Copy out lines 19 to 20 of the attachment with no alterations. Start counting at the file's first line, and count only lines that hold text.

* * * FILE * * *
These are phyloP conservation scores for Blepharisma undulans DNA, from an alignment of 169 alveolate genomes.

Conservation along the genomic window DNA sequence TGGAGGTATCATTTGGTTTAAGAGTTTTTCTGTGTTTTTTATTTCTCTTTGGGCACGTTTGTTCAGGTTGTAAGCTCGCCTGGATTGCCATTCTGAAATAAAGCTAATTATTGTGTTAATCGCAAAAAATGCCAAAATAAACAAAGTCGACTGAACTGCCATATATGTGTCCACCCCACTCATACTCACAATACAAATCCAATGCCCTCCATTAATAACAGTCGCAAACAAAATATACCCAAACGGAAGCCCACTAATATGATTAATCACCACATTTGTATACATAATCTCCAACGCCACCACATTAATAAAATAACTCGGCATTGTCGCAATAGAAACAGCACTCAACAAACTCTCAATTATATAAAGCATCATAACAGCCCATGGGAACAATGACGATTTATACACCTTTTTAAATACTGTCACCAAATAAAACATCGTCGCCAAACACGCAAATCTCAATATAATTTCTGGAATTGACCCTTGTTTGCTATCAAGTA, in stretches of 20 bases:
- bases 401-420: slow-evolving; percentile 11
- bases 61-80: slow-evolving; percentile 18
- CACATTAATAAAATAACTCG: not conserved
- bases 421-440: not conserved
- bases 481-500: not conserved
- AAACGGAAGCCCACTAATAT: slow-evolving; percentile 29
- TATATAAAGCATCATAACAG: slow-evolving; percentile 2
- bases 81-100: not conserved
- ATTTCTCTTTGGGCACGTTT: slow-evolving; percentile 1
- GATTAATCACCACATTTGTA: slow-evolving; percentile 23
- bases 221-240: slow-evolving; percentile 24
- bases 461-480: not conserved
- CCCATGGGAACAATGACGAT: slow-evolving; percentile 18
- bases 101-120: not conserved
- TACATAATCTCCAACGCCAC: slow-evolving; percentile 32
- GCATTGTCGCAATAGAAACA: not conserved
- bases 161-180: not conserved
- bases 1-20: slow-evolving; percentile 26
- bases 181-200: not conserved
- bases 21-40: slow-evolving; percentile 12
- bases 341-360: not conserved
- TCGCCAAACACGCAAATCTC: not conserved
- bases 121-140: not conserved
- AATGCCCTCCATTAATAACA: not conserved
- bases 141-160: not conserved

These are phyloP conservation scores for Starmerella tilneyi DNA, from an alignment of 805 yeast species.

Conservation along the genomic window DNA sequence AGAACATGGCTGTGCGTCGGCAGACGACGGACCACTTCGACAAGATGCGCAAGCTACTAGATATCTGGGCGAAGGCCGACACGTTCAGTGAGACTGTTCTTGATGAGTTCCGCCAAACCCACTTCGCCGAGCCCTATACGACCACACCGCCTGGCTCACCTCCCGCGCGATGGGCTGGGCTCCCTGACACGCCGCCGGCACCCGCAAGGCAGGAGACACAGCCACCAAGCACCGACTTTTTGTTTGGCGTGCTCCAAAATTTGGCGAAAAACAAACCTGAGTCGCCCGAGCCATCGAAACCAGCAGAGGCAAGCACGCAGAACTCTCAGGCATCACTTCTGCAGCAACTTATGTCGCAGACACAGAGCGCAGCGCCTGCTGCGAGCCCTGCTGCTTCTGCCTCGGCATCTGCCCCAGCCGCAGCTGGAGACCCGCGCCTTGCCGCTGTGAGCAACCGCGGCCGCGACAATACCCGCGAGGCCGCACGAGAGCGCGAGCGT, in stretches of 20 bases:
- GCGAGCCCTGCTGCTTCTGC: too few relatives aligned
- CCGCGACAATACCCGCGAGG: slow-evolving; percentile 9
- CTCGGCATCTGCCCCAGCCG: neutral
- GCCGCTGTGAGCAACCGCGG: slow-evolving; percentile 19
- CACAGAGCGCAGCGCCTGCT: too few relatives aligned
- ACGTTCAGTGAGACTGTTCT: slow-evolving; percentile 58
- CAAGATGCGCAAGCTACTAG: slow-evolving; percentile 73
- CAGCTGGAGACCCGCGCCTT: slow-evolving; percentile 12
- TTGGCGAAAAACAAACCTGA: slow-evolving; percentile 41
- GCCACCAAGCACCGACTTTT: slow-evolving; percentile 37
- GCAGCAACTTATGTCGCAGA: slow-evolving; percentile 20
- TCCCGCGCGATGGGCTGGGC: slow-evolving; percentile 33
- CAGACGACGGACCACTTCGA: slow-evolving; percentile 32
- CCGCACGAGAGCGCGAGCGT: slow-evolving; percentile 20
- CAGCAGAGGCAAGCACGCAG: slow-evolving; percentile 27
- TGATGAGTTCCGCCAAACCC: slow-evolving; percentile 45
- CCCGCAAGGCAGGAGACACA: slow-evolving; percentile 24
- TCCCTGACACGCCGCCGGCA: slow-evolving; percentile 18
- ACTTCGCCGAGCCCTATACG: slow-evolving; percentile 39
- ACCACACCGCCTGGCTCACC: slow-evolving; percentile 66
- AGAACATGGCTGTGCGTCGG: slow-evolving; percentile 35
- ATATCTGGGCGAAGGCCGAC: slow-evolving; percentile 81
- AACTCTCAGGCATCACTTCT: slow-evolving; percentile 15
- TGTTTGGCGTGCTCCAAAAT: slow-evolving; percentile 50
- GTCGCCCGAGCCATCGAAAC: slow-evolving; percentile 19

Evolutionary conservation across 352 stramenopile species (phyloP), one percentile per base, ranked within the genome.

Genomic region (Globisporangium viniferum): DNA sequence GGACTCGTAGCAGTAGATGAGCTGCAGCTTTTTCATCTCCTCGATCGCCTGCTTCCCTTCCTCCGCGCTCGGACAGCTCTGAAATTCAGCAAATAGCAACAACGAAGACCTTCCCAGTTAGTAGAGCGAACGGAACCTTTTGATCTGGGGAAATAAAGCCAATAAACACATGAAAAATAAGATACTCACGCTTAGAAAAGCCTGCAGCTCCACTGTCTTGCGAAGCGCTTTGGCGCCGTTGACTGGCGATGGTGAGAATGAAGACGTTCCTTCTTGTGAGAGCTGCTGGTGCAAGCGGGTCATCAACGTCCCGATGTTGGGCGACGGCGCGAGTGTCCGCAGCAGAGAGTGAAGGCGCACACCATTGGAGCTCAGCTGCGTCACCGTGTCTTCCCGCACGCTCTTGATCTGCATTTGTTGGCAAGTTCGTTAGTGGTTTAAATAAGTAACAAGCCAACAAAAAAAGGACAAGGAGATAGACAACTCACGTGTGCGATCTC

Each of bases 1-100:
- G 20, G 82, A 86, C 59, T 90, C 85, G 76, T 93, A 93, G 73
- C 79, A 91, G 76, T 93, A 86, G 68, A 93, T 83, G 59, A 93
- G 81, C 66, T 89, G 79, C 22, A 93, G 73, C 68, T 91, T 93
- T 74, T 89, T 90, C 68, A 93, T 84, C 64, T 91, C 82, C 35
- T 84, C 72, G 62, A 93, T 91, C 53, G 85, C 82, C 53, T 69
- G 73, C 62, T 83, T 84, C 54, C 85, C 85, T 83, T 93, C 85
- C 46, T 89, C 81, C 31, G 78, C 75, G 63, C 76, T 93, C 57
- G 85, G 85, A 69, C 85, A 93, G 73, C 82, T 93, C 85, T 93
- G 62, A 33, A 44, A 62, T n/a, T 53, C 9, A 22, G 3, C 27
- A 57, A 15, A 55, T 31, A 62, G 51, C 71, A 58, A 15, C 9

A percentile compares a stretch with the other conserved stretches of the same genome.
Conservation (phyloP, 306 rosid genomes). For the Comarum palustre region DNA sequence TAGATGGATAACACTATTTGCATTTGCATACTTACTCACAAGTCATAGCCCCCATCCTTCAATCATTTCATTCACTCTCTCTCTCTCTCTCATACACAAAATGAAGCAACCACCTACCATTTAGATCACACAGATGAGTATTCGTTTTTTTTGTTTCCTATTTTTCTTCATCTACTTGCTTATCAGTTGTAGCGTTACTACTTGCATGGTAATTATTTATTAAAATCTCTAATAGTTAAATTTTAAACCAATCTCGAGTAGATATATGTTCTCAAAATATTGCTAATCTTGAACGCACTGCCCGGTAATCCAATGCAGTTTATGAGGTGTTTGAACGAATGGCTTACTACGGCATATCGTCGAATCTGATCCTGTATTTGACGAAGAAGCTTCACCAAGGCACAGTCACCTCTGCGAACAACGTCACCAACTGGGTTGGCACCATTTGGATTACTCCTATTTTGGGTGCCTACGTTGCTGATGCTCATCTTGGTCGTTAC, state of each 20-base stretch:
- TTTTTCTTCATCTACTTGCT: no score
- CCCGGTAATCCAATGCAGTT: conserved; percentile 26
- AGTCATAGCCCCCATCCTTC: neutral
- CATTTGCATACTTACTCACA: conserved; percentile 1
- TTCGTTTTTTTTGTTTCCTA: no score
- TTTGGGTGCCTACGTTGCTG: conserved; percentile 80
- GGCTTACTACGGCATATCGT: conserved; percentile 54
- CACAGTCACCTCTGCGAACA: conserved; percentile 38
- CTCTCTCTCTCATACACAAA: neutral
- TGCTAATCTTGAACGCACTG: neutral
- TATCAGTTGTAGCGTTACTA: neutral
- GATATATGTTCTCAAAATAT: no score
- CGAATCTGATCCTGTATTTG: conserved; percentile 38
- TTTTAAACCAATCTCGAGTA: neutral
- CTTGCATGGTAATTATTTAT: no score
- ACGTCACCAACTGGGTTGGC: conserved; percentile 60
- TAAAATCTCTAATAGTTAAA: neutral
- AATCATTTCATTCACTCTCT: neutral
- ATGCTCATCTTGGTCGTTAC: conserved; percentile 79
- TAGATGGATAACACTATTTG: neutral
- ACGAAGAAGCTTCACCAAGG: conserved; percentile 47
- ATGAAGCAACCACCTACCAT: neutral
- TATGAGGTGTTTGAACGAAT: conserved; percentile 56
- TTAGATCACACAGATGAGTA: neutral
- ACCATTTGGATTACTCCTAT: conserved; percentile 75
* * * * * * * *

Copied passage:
- bases 161-180: not conserved
- bases 1-20: slow-evolving; percentile 26